The study was explained in an in-depth New York Times article written by Charles Duhigg: “What Google Learned From Its Quest to Build the Perfect Team.” According to the article, in 2012 Google studied hundreds of its company’s teams to find out why some were successful and others weren’t.
“We had lots of data, but there was nothing showing that a mix of specific personality types or skills or backgrounds made any difference. The ‘who’ part of the equation didn’t seem to matter,” Abeer Dubey, a manager in Google’s People Analytics division, was quoted as saying in the article.
“There was no direct correlation between who they put on a project and whether or not that project would be successful,” said Perlman. “What they learned was that it wasn’t ‘who’; it was ‘how.’”
Summarizing the study, Perlman said Google found five key elements that separated high-performing teams from lower-performing teams. This included:
• Impact: Team members needed to feel their work really mattered and would create change.
• Meaning: The work was personally important to the employees and their development.
• Structure & Clarity: Employees had a clear idea of their roles and how they were connected to their coworkers to contribute to the greater good.
• Dependability: Team members could be trusted to accomplish their tasks on time and meet the company's high standard of excellence.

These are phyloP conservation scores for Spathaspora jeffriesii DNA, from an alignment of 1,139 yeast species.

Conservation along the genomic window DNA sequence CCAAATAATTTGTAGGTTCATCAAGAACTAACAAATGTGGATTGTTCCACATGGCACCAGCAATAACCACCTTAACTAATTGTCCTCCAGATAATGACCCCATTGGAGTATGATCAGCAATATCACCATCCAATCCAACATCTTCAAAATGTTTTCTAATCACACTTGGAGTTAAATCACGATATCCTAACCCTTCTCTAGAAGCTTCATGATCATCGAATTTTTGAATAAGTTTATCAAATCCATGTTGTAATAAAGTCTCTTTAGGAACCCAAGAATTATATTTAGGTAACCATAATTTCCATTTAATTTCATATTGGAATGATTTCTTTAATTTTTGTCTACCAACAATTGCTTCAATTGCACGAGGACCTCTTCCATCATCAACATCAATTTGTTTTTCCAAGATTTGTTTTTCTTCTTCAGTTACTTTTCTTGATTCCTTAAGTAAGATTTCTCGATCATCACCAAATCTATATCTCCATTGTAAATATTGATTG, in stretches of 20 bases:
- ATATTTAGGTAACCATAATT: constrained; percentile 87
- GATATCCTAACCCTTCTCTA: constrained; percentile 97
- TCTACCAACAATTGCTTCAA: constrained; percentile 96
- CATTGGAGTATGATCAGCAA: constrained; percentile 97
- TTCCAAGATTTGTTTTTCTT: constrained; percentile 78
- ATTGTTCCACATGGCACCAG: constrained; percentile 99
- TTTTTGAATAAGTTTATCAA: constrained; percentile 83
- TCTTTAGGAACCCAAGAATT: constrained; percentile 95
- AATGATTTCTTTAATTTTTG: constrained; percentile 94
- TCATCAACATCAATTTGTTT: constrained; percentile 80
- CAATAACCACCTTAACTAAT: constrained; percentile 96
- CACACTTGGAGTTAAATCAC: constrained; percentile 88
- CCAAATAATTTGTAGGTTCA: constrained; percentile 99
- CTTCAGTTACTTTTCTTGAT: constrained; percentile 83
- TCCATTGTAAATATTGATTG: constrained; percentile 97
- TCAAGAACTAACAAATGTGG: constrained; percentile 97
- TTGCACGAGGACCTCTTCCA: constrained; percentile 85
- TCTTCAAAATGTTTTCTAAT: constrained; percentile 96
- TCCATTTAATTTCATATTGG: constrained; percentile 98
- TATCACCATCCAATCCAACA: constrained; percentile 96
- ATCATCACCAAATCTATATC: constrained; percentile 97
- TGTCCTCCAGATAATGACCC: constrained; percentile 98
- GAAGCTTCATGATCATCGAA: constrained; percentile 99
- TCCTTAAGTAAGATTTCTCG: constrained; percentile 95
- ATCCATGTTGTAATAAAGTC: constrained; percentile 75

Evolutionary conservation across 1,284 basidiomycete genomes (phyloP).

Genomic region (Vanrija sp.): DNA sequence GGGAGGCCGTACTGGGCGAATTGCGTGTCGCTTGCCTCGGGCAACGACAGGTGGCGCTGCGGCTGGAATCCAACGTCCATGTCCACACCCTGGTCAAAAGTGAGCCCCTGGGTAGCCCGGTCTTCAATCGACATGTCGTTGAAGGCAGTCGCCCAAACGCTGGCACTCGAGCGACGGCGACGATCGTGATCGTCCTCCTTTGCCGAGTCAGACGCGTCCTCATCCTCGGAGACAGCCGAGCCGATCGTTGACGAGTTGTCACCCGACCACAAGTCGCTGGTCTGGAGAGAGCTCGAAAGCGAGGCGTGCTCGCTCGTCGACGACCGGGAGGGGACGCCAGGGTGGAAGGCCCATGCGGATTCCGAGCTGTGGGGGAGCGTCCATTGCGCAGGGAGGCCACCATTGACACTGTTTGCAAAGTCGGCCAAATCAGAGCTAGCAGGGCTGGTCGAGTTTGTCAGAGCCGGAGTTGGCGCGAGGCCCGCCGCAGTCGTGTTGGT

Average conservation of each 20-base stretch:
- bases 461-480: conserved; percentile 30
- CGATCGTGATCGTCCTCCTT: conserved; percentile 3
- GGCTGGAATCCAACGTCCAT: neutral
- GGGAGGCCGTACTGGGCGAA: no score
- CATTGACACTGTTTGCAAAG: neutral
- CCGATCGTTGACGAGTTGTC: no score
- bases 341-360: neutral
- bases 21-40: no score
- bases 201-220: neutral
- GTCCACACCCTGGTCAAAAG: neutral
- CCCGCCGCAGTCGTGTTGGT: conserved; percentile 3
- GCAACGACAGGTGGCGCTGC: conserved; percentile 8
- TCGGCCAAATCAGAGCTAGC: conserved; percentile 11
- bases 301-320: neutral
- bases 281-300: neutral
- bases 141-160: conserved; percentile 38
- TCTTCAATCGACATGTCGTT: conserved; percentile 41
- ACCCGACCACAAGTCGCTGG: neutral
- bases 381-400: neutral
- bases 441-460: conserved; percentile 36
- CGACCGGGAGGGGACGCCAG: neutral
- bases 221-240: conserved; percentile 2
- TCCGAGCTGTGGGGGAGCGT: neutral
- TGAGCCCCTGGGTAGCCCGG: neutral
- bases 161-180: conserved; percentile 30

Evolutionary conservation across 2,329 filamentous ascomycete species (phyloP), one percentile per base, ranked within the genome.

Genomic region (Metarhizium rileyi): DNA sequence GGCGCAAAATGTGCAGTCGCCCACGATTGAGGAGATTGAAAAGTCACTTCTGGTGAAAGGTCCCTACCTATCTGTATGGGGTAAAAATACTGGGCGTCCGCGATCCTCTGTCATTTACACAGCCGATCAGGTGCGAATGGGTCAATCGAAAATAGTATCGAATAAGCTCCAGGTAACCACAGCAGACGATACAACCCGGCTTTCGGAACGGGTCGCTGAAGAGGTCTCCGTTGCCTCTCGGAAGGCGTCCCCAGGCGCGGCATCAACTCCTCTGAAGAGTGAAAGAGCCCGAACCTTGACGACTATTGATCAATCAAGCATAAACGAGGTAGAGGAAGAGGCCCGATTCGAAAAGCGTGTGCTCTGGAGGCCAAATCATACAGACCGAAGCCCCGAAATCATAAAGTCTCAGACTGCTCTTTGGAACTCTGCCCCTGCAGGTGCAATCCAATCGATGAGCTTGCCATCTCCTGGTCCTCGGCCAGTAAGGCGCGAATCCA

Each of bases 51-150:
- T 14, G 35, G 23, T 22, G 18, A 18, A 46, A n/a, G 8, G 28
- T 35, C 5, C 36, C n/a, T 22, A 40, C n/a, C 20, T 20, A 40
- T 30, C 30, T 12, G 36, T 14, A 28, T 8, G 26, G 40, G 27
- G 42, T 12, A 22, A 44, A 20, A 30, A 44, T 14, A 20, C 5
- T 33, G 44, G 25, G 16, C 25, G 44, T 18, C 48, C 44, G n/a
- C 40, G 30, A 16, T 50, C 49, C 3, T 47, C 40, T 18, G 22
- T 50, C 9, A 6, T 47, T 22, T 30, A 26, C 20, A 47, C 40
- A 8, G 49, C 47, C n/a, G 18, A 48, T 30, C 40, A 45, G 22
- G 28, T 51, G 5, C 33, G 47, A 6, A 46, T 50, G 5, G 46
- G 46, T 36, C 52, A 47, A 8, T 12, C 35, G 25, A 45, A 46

• Psychological Safety: Team members felt it was safe to take risks and be vulnerable in front of one another.
Perlman said teams that fostered an environment where employees could contribute openly were higher-performing. More recently, a Wall Street Journal article described research showing that “companies that scored in the top quartile on [management asking for ideas from employees and encouraging employees to try new approaches], [experienced] on average more than five times the revenue growth of companies in the bottom quartile.”
“Teams where someone made a mistake and they were punished disproportionally saw lower performance because people were holding back,” he said. “They weren't sharing the wild idea; they weren’t disagreeing, and you saw a lot more group think and regression to the average opposed to striking out to do something bold and different.”